Wednesday, May 13, 2015

3 Reasons why Alberta's Provincial Achievement Tests are inappropriate

Today I have to administer a standardized test for the Alberta government. (Here's how I live with myself)

In Alberta, we have Provincial Achievement Tests and I have to administer Part A for Language Arts. My students are required to write a news article and a story in 2 hours.

Here are 3 reasons why this test is not an appropriate use of our limited time, effort and resources.

1. Collaboration should not be Cheating. My students read and write almost every single class. My students sit at tables with their laptops, devices and peers so that they can accelerate and enrich their learning by collaborating. While students are encouraged to work together during our 50 minute classes, we routinely have 15 minutes of silent reading and writing; however, I would never ask students to complete anything that is worth doing in complete isolation from their peers, parents, books or the Internet. I've worked hard to encourage my students to see collaboration as a critical characteristic of learning.

Alfie Kohn reminds us that, "I want to see what you can do not what your neighbour can do" is really just code for "I want to see what you can do artificially deprived of the skills and help of the people around you. Rather than seeing how much more you can accomplish in a well functioning team that's more authentic like real life."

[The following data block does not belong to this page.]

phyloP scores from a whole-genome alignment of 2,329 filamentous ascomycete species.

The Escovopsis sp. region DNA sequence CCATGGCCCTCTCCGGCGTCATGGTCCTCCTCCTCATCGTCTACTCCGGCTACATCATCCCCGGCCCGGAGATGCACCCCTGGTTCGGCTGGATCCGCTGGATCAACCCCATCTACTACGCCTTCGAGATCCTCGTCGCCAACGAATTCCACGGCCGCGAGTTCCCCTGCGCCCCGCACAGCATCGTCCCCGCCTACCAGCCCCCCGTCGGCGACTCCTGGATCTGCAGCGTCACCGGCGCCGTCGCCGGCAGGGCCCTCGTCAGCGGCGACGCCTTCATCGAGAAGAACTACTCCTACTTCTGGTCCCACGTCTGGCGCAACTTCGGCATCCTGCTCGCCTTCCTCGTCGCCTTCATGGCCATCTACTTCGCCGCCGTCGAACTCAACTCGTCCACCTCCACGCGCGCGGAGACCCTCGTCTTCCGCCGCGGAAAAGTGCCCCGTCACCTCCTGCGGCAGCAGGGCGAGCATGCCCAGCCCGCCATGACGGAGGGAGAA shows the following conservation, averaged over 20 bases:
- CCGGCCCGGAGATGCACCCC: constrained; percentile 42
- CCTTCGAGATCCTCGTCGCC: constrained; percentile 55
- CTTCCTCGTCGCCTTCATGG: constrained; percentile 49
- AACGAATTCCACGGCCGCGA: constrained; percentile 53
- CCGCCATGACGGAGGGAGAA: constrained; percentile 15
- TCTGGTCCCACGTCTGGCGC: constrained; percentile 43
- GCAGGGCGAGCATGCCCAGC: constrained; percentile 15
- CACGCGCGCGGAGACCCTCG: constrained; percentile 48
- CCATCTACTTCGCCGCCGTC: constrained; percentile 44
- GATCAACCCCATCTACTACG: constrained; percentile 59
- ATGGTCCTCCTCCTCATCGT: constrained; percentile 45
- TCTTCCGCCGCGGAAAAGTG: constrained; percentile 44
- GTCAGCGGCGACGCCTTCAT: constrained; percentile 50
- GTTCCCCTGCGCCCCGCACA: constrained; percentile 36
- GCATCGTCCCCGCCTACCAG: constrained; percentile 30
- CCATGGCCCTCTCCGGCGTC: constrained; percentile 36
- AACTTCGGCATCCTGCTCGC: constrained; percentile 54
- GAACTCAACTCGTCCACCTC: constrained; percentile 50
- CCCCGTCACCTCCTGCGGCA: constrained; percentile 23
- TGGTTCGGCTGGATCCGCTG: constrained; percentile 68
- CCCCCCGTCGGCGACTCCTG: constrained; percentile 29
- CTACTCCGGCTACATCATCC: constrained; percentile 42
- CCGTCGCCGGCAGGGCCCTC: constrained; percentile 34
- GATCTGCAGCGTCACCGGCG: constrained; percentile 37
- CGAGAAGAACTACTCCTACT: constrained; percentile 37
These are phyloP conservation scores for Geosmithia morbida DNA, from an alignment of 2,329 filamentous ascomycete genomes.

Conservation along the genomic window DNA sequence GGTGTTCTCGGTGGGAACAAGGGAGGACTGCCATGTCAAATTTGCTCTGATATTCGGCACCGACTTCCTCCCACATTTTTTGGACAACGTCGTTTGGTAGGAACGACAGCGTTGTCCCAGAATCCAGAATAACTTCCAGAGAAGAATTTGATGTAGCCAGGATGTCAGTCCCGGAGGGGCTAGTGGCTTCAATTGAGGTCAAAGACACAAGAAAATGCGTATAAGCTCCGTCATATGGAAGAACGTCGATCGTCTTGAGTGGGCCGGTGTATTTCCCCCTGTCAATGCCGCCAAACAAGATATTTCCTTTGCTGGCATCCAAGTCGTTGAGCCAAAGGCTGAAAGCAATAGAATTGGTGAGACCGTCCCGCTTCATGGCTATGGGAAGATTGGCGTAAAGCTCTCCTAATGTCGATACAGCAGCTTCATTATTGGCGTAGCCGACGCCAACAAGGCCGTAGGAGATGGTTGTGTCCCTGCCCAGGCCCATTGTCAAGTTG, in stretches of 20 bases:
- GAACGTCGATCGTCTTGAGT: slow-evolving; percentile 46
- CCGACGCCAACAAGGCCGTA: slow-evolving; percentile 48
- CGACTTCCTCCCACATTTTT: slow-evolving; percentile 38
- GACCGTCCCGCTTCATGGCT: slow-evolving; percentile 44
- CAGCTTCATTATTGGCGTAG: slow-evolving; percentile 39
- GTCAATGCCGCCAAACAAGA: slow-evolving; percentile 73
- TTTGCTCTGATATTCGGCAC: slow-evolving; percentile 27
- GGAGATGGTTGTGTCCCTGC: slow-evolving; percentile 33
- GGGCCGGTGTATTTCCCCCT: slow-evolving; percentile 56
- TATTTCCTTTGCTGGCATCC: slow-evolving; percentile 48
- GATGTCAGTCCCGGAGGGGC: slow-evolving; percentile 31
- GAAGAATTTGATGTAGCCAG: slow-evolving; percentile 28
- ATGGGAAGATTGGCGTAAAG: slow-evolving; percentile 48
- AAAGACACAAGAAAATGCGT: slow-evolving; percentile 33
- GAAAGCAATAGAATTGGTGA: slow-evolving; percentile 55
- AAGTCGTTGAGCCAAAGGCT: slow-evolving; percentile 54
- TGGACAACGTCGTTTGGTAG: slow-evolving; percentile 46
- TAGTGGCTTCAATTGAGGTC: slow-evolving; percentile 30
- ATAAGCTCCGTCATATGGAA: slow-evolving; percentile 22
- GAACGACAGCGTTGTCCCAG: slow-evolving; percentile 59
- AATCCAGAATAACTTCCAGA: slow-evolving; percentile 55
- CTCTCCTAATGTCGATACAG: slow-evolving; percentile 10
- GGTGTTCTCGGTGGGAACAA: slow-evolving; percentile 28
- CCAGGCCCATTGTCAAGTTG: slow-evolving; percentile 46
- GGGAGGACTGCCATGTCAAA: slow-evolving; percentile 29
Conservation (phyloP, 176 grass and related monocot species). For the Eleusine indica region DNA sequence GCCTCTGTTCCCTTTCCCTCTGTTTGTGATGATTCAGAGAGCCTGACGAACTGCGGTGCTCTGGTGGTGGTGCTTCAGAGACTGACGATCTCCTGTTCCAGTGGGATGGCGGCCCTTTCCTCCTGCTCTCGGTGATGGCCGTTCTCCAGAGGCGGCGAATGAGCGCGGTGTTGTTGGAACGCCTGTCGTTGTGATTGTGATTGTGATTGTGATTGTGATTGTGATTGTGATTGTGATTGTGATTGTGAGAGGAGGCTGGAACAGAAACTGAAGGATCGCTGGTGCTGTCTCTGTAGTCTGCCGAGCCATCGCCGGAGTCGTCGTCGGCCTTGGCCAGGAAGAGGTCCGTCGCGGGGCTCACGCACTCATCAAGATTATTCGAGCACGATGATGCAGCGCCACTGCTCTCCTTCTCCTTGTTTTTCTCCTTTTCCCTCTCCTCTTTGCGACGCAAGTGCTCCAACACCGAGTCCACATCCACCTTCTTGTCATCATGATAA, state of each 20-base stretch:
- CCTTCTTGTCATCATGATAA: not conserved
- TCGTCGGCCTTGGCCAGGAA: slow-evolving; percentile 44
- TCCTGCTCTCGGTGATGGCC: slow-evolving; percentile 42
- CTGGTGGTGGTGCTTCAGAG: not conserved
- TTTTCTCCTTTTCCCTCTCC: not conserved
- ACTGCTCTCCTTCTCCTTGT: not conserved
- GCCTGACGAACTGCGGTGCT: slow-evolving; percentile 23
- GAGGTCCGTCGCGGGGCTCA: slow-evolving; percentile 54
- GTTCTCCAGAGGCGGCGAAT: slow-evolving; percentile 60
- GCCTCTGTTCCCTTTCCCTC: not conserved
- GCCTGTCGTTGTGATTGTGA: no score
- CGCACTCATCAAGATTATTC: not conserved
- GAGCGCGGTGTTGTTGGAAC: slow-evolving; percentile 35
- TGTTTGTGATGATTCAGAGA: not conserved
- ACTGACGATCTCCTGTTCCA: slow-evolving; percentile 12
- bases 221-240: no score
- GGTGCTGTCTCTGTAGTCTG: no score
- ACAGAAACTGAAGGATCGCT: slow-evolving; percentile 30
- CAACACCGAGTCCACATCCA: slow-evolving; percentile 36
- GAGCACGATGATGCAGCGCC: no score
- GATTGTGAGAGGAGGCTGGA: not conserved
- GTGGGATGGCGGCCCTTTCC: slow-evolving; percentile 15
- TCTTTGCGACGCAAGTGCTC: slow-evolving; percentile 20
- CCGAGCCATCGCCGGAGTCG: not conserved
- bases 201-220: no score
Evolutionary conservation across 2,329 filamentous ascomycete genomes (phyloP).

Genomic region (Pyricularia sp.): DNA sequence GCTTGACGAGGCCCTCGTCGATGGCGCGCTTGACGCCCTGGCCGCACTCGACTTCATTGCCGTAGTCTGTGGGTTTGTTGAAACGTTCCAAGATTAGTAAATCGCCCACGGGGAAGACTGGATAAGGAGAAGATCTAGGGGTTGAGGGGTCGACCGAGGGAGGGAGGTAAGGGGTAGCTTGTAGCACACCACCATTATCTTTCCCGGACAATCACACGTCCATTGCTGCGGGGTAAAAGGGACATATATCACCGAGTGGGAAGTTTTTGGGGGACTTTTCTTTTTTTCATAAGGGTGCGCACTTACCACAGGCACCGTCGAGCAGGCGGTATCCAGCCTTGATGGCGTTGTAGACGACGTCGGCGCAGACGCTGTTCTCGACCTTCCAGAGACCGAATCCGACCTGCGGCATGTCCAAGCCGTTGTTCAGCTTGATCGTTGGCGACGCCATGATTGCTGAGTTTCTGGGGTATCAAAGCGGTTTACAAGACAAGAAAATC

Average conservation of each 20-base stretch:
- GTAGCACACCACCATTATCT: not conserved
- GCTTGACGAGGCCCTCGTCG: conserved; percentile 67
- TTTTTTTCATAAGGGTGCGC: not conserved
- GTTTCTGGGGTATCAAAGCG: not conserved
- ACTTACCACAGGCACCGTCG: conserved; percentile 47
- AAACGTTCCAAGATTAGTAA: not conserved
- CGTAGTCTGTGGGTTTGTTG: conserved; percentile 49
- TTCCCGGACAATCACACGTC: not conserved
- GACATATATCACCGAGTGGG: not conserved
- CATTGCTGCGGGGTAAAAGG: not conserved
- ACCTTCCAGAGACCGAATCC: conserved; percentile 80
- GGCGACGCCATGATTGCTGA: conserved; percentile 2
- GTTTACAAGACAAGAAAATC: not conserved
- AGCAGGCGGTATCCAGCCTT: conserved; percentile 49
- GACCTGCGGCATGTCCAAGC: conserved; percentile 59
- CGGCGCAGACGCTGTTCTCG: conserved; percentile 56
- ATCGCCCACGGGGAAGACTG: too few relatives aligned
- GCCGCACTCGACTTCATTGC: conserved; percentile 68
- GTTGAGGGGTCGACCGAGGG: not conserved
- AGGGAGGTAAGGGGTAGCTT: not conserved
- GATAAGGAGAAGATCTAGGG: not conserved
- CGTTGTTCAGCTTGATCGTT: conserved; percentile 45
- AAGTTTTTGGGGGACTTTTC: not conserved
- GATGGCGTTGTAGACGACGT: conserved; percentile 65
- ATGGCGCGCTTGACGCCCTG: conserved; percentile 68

In the real world, there simply aren't that many times you are expected to solve a problem or perform a task in complete isolation - and even if you were, it would be awfully archaic to refuse you the opportunity to reach out for the help you needed to get the task done.

2. Writing should not be canned or rushed. It's true that a written response standardized test is better than multiple choice but that isn't saying much. In my class, we read and write every single class -- we blog a lot. The few blog posts that we actually start and finish on the same day are some of the most shallow and superficial writing my students produce. My students' best writing involves a process that takes days and sometimes weeks. This year, we have written many current event blog posts and news articles where the students play an active role in researching primary and secondary sources to discover the who, what, where, when, why and how for real events.

In sharp contrast, this test shutters up the real world and reduces authentic student research to reading a pre-packaged point-form list of fiction-filled "facts" that merely demands students regurgitate point-form into sentences. This is writing's equivalent to paint-by-numbers.

3. There is no substitute for what teachers and parents observe while children are learning. Through out the year, I tell parents not to bother wasting their time looking at their child's marks on Pearson's PowerSchool. If anyone wants to know the extent to which my students are learning, you can look at their blog which features a wide-range of writing assignments that occur over a 10 month period.

In my classroom, testsandgrades are replaced with projects and performances collected in portfolios.

I routinely remind myself of a powerful classroom teacher's testimony:
In the real world of learning, tests, and reports and worksheets aren't the most meaningful way to understand a person's growth, they're just convenient ways in a system of schooling that's based on mass production... I assess my students by looking at their work, by talking with them, by making informal observations along the way. I don't need any means of appraisal outside my own observations and the student's work, which is demonstration enough of thinking, their growth, their knowledge, and their attitudes over time.

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